CSRD: Who needs to report?


Reading time: 2-3 minutes


In January 2023, the European Union adopted a new directive aimed at modernizing and strengthening standards for corporate non-financial reporting. This directive, known as the Corporate Sustainability Reporting Directive (CSRD), is part of the European Green Deal, a series of actions undertaken by the European Union and its institutions to transform the EU economy.

But who does this directive apply to?

After a brief introduction on the CSRD, we’ll look at this issue and the timetable companies will have to follow to comply.



What is the CSRD?


The CSRD is a European directive adopted in January 2023 that requires certain companies to publish information relating to their sustainable, social and governmental (ESG) practices. In addition, they will have to report on the interaction between their activities and the environment, adopting an approach known as double materiality. In other words, they will have to provide information on the impact of their activities on the environment, and on how the environment influences their activities.

The CSRD also requires companies to set precise targets and report on their performance over time.



Who does the CSRD apply to?


The CSRD will lead to mandatory non-financial reporting for over 50,000 companies in Europe.

This includes large, medium-sized and small companies listed on European markets, as well as large unlisted European companies. Some non-European companies will also be affected.

For other companies not subject to this reporting obligation, the European Union nevertheless encourages them to publish their own non-financial information in accordance with the standards specified in the new directive.


Companies listed on European markets

Large, small and medium-sized listed companies will have to comply with the CSRD. Large companies already subject to the NFRD (Non-Financial Reporting Disclosure) directive will have to do so from 2024, while SMEs will have to start reporting from 2026, with the option of deferring their obligation until 2028.

In order to fall within the scope of the CSRD, listed SMEs will have to exceed at least two of the following three thresholds:

  • Totals assets exceeding 350,000 euros;
  • Net annual revenue exceeding 700,000 euros;
  • Have more than 10 employees (on average).


Unlisted European companies

From 2025, certain companies will have to comply with the CSRD even if they are not listed on a European stock exchange. They will have to meet at least two of the following three conditions:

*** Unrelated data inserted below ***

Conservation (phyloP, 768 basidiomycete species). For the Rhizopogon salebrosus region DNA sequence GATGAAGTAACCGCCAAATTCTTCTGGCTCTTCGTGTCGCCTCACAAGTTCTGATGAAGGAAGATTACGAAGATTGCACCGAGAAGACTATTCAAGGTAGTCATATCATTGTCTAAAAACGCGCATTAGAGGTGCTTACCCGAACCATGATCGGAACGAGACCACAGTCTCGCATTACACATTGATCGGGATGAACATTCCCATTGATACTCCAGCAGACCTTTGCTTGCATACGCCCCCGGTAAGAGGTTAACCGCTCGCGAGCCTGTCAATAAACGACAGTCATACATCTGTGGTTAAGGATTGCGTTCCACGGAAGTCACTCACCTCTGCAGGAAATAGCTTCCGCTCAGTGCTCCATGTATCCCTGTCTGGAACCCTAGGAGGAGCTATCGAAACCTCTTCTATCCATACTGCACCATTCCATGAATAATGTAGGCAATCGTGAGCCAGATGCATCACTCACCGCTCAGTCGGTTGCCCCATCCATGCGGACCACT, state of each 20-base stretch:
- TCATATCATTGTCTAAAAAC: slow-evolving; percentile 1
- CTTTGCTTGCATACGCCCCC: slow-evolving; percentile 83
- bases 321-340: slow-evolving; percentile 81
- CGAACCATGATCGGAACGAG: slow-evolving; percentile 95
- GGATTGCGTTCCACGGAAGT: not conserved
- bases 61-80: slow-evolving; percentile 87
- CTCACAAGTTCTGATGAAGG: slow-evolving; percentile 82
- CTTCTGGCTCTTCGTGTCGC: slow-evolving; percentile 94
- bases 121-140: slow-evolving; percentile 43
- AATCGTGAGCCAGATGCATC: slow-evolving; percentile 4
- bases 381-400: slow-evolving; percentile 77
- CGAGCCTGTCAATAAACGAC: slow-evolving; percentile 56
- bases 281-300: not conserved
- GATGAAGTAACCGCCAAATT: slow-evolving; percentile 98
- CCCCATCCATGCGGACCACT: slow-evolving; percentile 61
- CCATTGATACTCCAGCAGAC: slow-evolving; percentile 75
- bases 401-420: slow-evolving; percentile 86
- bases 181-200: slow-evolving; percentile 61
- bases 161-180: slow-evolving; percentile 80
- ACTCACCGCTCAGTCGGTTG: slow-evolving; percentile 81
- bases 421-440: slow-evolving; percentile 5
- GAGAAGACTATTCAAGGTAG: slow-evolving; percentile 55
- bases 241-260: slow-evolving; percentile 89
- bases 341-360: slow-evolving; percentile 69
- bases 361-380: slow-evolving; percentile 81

• Have more than 250 employees;
  • Total assets exceeding 20 million euros;
  • Total annual revenue of at least 40 million euros.


Non-European companies

If a company generates revenue that amounts to more than €150 million on the European Union market, it will also have to comply with CSRD from 2029. This requirement also applies to subsidiaries of these groups, which will have to report on their parent company.



Why businesses that aren’t concerned should start acting now


As we have seen, around 50,000 companies will be obliged to report on their corporate social responsibility (CSR) activities and commitments. The CSRD broadens the scope of the NFRD, and we expect more and more companies to be affected by such directives.

Indeed, the European Union is also recommending that unaffected companies start reporting on their CSR practices according to the standards proposed by the CSRD. There are several reasons for doing so:

  1. Stakeholders (investors, customers, employees, etc.) are attaching increasing importance to corporate sustainability practices;
  2. Sustainability reporting is a way for companies to distinguish themselves from their competitors;
  3. Sustainability reporting enables companies to identify and manage the risks and opportunities associated with sustainability issues;



Is your company on track?


Discover where your company is standing with its climate strategy and the CSRD compliance in just 5 minutes.